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For Starters #3: How to run the breakout

By Rodrigo Verney, August 24 2022

Eight seconds. That is the least amount of time you can successfully run a reliable hockey play from the moment the game starts to the moment someone scores. That’s all it takes to shift the tide of a game to your side. From the moment the puck hits the ice, you will be in an intense battle for control. To take full advantage of this very short amount of time you have to dominate one of the most common situations you’ll find yourself on the rink: the breakout. In this edition, we will understand this situation and learn how to react to it with simple plays you can easily run with people you don’t know.

In this sport, it’s often the smallest edge that wins you the game and the breakout is one of the best examples. In hockey, you will constantly find yourself in control of the puck, but at your own end zone. It is now necessary to initiate the offense and resist the charging opposing team that’s rushing towards you and the puck. This situation is known as “breaking out” and knowing how to maneuver it can help you make the most out of a bad position. 

We can develop a general situation to analyze our position and how to react to it. Let’s say that the puck was launched towards your goalie’s left arm and now sits in the end zone. In this situation, the left defenseman (LD) will be in charge of gaining control of the puck. Once he moves, the right defenseman (RD) will mirror his position. This will help your defense maintain a great defensive density while creating a passing opportunity to the weak side. So he will fall to the end zone as well. While this is happening, the other team is already converging towards the strong side, which is the side where the puck is. Now, the strong side is crowded, your LD is with the puck, and his teammate, the RD, is at the weak side waiting for the puck. You are ready to breakout.

The first thing that we have to learn to breakout is space management. Many have seen breakouts in which the LD passes to the center on the strong side. Unfortunately, what we see on TV is the best talent the world has to offer and this talent has a special way of making difficult situations look pretty easy. Pretend as if the other team players are cones. If you have to pass the puck to someone to get out of the end zone, why would you pass it to someone on the same side as so many cones? Always chuck it to your teammates on the weak side. Preferably, to your RD.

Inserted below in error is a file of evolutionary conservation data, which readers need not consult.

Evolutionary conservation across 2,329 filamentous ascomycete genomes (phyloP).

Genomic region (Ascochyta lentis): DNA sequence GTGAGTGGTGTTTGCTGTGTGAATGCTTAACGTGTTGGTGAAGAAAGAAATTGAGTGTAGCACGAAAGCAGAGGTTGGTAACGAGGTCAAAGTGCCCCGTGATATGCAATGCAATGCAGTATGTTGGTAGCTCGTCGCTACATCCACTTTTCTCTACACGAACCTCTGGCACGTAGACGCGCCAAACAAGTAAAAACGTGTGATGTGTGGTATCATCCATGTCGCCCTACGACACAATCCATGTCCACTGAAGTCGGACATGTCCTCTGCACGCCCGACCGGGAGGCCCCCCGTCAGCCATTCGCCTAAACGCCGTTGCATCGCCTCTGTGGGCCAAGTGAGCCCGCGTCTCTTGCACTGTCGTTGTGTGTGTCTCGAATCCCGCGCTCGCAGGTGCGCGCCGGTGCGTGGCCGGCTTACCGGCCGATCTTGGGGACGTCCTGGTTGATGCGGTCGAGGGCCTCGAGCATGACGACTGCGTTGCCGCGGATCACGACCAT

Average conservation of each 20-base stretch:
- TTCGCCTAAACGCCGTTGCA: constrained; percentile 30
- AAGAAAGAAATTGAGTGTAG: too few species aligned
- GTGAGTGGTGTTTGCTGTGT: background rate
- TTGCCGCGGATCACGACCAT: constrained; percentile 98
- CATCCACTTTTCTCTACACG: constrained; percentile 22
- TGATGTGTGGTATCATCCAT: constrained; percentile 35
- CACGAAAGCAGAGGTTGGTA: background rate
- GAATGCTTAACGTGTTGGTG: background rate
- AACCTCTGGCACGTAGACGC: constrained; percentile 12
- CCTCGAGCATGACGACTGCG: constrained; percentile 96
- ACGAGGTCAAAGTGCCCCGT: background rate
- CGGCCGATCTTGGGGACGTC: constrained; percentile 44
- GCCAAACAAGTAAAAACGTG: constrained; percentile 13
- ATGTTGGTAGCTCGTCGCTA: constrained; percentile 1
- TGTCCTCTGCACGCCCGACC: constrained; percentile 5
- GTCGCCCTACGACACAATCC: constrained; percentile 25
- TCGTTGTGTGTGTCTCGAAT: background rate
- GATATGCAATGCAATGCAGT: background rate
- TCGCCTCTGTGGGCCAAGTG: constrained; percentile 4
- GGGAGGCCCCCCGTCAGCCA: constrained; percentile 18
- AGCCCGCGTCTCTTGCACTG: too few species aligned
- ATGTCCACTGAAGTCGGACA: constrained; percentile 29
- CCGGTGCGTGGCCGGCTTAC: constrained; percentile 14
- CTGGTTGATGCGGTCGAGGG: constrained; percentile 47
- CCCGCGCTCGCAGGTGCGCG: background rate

The RD has the control of the puck and should be looking to take advantage of the, relatively, low defensive pressure. The opposing team will reassemble and put some men on the puck to slow down your fastbreak opportunity. That is why there is no time left to waste. The RD should be looking for a straight pass to his accompanying right wing (RW) or meet the centre after he drops back to his position. Either will advance the ball to more agile players and double your chances of scoring on a sparse defense. 

The RD will essentially create two opportunities. Either his RW will receive the puck and run to kickstart an offense or the centre will run the offensive response. These two cases are great to generate a quick response, but it can run into a wall quickly. More specifically, a human wall as you have to constantly deal with the impending reorganization of the opposing team’s defense. Hence, it is necessary to think of a strategy that can be as quick as it is powerful.

One of the many approaches to this problem is to call out the left side wing over to the strong zone in an effort to overload it. This will benefit either of the receivers of the RD pass because of two things. First, the pass from either of the players will be shorter. This makes the pass less likely to get intercepted while ensuring less time will be spent waiting for the pass to connect. Second, this overloading technique pushes the defence back while increasing the offensive volume on one side of the rink. 

The breakout is a powerful situation that can result in a quick point on the board if performed by a team that knows what to do with it. Chances are these won’t be the teams that you will find on a random game with some friends. This is why you should never be silent during a game. Be it on the stands or on the rink, communication is key to running a successful offence. Establish it early on in the game and make sure everyone is on the same page to run the breakout successfully. Once everyone is connected, the breakout can consistently create a quick scoring situation.

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